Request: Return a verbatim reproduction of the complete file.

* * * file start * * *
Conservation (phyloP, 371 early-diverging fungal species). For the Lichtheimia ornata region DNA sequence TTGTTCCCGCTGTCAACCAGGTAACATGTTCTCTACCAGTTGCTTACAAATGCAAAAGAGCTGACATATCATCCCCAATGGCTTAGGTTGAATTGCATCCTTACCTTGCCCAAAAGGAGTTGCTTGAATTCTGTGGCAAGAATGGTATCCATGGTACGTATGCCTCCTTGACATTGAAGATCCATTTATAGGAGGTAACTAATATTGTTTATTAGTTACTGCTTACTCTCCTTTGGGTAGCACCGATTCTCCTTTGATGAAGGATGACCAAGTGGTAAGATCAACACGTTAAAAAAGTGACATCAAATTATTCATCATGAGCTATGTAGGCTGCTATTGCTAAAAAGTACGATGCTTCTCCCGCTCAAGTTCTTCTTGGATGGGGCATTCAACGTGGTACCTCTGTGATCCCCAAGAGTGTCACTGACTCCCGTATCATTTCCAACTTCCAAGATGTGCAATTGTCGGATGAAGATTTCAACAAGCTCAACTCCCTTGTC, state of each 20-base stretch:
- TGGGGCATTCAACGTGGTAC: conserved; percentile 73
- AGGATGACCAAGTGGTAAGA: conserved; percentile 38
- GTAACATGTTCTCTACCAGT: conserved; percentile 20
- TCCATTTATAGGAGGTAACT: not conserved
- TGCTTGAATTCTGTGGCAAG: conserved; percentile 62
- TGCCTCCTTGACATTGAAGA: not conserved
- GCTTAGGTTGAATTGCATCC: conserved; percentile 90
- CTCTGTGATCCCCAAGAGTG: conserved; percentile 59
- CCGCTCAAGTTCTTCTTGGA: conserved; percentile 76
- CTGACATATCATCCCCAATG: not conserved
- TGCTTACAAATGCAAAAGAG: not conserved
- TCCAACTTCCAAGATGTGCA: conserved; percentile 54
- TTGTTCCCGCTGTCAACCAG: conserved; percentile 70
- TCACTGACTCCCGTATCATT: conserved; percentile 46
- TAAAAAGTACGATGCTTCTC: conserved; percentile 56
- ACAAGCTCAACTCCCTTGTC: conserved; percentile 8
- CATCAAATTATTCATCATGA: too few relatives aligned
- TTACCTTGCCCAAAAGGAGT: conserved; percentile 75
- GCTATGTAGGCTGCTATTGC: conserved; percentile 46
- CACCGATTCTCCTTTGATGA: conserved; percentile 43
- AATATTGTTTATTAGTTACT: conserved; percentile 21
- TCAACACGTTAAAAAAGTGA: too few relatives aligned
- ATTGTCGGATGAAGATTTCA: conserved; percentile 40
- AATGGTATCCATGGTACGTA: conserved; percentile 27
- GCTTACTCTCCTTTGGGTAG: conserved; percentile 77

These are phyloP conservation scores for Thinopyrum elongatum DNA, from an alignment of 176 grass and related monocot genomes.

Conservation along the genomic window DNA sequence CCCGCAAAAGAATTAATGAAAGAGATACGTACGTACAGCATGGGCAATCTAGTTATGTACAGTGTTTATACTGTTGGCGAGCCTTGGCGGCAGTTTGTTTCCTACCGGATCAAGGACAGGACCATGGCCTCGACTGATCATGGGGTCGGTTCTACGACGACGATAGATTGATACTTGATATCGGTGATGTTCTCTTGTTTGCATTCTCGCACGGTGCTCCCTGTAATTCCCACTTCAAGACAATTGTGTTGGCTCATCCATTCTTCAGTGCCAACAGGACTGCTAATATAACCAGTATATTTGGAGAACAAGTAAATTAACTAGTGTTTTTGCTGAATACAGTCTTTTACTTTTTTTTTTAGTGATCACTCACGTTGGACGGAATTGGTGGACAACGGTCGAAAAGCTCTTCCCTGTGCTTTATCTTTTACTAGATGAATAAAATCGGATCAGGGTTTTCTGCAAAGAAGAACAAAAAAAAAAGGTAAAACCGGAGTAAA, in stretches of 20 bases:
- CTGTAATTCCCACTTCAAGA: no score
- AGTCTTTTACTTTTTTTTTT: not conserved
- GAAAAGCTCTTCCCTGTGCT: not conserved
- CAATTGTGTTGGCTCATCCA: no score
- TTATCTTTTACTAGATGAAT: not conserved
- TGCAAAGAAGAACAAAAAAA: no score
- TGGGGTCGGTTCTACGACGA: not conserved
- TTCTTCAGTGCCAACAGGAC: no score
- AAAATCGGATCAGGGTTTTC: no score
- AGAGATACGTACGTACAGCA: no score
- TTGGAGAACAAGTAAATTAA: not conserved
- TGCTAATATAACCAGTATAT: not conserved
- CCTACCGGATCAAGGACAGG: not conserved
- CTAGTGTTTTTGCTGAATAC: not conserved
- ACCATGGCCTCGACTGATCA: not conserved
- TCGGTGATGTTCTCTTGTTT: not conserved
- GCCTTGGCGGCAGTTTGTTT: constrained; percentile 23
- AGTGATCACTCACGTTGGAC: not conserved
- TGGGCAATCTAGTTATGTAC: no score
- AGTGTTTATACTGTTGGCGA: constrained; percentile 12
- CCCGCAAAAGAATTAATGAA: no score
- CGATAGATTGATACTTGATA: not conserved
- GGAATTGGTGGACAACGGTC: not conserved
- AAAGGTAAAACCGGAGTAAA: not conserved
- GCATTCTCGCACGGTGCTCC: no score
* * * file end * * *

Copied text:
Conservation (phyloP, 371 early-diverging fungal species). For the Lichtheimia ornata region DNA sequence TTGTTCCCGCTGTCAACCAGGTAACATGTTCTCTACCAGTTGCTTACAAATGCAAAAGAGCTGACATATCATCCCCAATGGCTTAGGTTGAATTGCATCCTTACCTTGCCCAAAAGGAGTTGCTTGAATTCTGTGGCAAGAATGGTATCCATGGTACGTATGCCTCCTTGACATTGAAGATCCATTTATAGGAGGTAACTAATATTGTTTATTAGTTACTGCTTACTCTCCTTTGGGTAGCACCGATTCTCCTTTGATGAAGGATGACCAAGTGGTAAGATCAACACGTTAAAAAAGTGACATCAAATTATTCATCATGAGCTATGTAGGCTGCTATTGCTAAAAAGTACGATGCTTCTCCCGCTCAAGTTCTTCTTGGATGGGGCATTCAACGTGGTACCTCTGTGATCCCCAAGAGTGTCACTGACTCCCGTATCATTTCCAACTTCCAAGATGTGCAATTGTCGGATGAAGATTTCAACAAGCTCAACTCCCTTGTC, state of each 20-base stretch:
- TGGGGCATTCAACGTGGTAC: conserved; percentile 73
- AGGATGACCAAGTGGTAAGA: conserved; percentile 38
- GTAACATGTTCTCTACCAGT: conserved; percentile 20
- TCCATTTATAGGAGGTAACT: not conserved
- TGCTTGAATTCTGTGGCAAG: conserved; percentile 62
- TGCCTCCTTGACATTGAAGA: not conserved
- GCTTAGGTTGAATTGCATCC: conserved; percentile 90
- CTCTGTGATCCCCAAGAGTG: conserved; percentile 59
- CCGCTCAAGTTCTTCTTGGA: conserved; percentile 76
- CTGACATATCATCCCCAATG: not conserved
- TGCTTACAAATGCAAAAGAG: not conserved
- TCCAACTTCCAAGATGTGCA: conserved; percentile 54
- TTGTTCCCGCTGTCAACCAG: conserved; percentile 70
- TCACTGACTCCCGTATCATT: conserved; percentile 46
- TAAAAAGTACGATGCTTCTC: conserved; percentile 56
- ACAAGCTCAACTCCCTTGTC: conserved; percentile 8
- CATCAAATTATTCATCATGA: too few relatives aligned
- TTACCTTGCCCAAAAGGAGT: conserved; percentile 75
- GCTATGTAGGCTGCTATTGC: conserved; percentile 46
- CACCGATTCTCCTTTGATGA: conserved; percentile 43
- AATATTGTTTATTAGTTACT: conserved; percentile 21
- TCAACACGTTAAAAAAGTGA: too few relatives aligned
- ATTGTCGGATGAAGATTTCA: conserved; percentile 40
- AATGGTATCCATGGTACGTA: conserved; percentile 27
- GCTTACTCTCCTTTGGGTAG: conserved; percentile 77

These are phyloP conservation scores for Thinopyrum elongatum DNA, from an alignment of 176 grass and related monocot genomes.

Conservation along the genomic window DNA sequence CCCGCAAAAGAATTAATGAAAGAGATACGTACGTACAGCATGGGCAATCTAGTTATGTACAGTGTTTATACTGTTGGCGAGCCTTGGCGGCAGTTTGTTTCCTACCGGATCAAGGACAGGACCATGGCCTCGACTGATCATGGGGTCGGTTCTACGACGACGATAGATTGATACTTGATATCGGTGATGTTCTCTTGTTTGCATTCTCGCACGGTGCTCCCTGTAATTCCCACTTCAAGACAATTGTGTTGGCTCATCCATTCTTCAGTGCCAACAGGACTGCTAATATAACCAGTATATTTGGAGAACAAGTAAATTAACTAGTGTTTTTGCTGAATACAGTCTTTTACTTTTTTTTTTAGTGATCACTCACGTTGGACGGAATTGGTGGACAACGGTCGAAAAGCTCTTCCCTGTGCTTTATCTTTTACTAGATGAATAAAATCGGATCAGGGTTTTCTGCAAAGAAGAACAAAAAAAAAAGGTAAAACCGGAGTAAA, in stretches of 20 bases:
- CTGTAATTCCCACTTCAAGA: no score
- AGTCTTTTACTTTTTTTTTT: not conserved
- GAAAAGCTCTTCCCTGTGCT: not conserved
- CAATTGTGTTGGCTCATCCA: no score
- TTATCTTTTACTAGATGAAT: not conserved
- TGCAAAGAAGAACAAAAAAA: no score
- TGGGGTCGGTTCTACGACGA: not conserved
- TTCTTCAGTGCCAACAGGAC: no score
- AAAATCGGATCAGGGTTTTC: no score
- AGAGATACGTACGTACAGCA: no score
- TTGGAGAACAAGTAAATTAA: not conserved
- TGCTAATATAACCAGTATAT: not conserved
- CCTACCGGATCAAGGACAGG: not conserved
- CTAGTGTTTTTGCTGAATAC: not conserved
- ACCATGGCCTCGACTGATCA: not conserved
- TCGGTGATGTTCTCTTGTTT: not conserved
- GCCTTGGCGGCAGTTTGTTT: constrained; percentile 23
- AGTGATCACTCACGTTGGAC: not conserved
- TGGGCAATCTAGTTATGTAC: no score
- AGTGTTTATACTGTTGGCGA: constrained; percentile 12
- CCCGCAAAAGAATTAATGAA: no score
- CGATAGATTGATACTTGATA: not conserved
- GGAATTGGTGGACAACGGTC: not conserved
- AAAGGTAAAACCGGAGTAAA: not conserved
- GCATTCTCGCACGGTGCTCC: no score